Compatibly with the view, expressed by osce former Secretary-General, Lamberto Zannier, of the Mediterranean Partnership as a source of common opportunities,56 the presence of a stable executive in Libya needs to go hand in hand with an effective multilateral dialogue on security throughout the entire Mediterranean. Initiatives such as the “New-Med Track ii Network” have stimulated innovating expert dialogue aimed at informing the works at the Mediterranean Partnership.57 Nonetheless, the lack of involvement of Libya’s officials in the 2018 and 2019 Mediterranean Conferences has shown that further progress needs to be done in order to keep the Libyan crisis high in the osce Mediterranean agenda. To this regard, intensifying the relations between the osce and Libya, strengthening the role of the Mediterranean Partnership and enhancing osce’s role as a neutral venue for West–East multilateral co-operation are the main recommendations hereby provided.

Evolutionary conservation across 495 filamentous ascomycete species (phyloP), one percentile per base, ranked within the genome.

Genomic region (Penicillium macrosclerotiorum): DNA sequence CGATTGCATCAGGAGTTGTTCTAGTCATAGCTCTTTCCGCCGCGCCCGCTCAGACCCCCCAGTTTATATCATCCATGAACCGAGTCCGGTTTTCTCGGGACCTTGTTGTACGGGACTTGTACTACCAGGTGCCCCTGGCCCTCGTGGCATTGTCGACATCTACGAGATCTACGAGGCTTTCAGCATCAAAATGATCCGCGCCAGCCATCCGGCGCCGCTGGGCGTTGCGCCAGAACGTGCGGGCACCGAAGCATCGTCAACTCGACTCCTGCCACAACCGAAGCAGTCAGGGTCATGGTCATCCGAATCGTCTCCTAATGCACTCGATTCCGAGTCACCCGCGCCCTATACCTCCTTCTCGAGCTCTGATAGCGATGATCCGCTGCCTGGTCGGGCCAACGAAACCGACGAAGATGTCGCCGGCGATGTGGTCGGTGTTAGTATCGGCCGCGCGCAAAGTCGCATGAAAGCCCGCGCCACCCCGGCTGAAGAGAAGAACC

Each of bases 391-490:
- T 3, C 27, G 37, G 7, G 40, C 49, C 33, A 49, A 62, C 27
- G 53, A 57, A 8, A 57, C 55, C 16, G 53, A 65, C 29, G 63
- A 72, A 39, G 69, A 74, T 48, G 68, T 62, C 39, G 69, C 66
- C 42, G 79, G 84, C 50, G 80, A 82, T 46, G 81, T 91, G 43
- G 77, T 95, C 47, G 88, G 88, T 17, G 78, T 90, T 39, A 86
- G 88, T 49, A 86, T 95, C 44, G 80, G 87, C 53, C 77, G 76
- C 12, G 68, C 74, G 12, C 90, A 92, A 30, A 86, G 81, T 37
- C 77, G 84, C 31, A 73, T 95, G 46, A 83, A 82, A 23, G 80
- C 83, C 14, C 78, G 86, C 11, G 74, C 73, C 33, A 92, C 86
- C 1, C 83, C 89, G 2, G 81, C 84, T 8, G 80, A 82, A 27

First, notwithstanding Libya’s exclusion from the Mediterranean Partnership, the osce can keep up the dialogue with the country, either with a view to presidential and parliamentary elections or within the persistence of the current status quo. Should the first scenario occur,58 the osce, through the Office for Democratic Institutions and Human Rights (odihr), could be involved to implement elections observation activities, in the wake of previous successful cases of co-operation with non-PS. As it happened in Tunisia, which has likewise experienced severe migration and extremism challenges since 2011, odihr could use its expertise to provide recommendations on drafting elections reports to local observers on the basis of international standards.59 Instead, should the elections be further postponed, the Contact Group is called to act as a conduit between Libyan State representatives and the osce. This can happen not only by regularly inviting Libyan delegations to the Mediterranean Conferences as observers but also by engaging more often Libyan professionals in the trainings that the osce provides to strengthen co-operation between the border security and management agencies of the PS and the Mediterranean Partners. This would allow different actors from Libyan civil society to benefit from knowledge on good practices and to be equally updated on new developments in the field of security management.60 Looking at innovative ways to enhance connectivity among representatives from the osce region and beyond would possibly help lessening the distinction between potential and existing Partners within a shared idea of security, likewise facilitating the reciprocal enrichment that the osce seeks from its participating States.61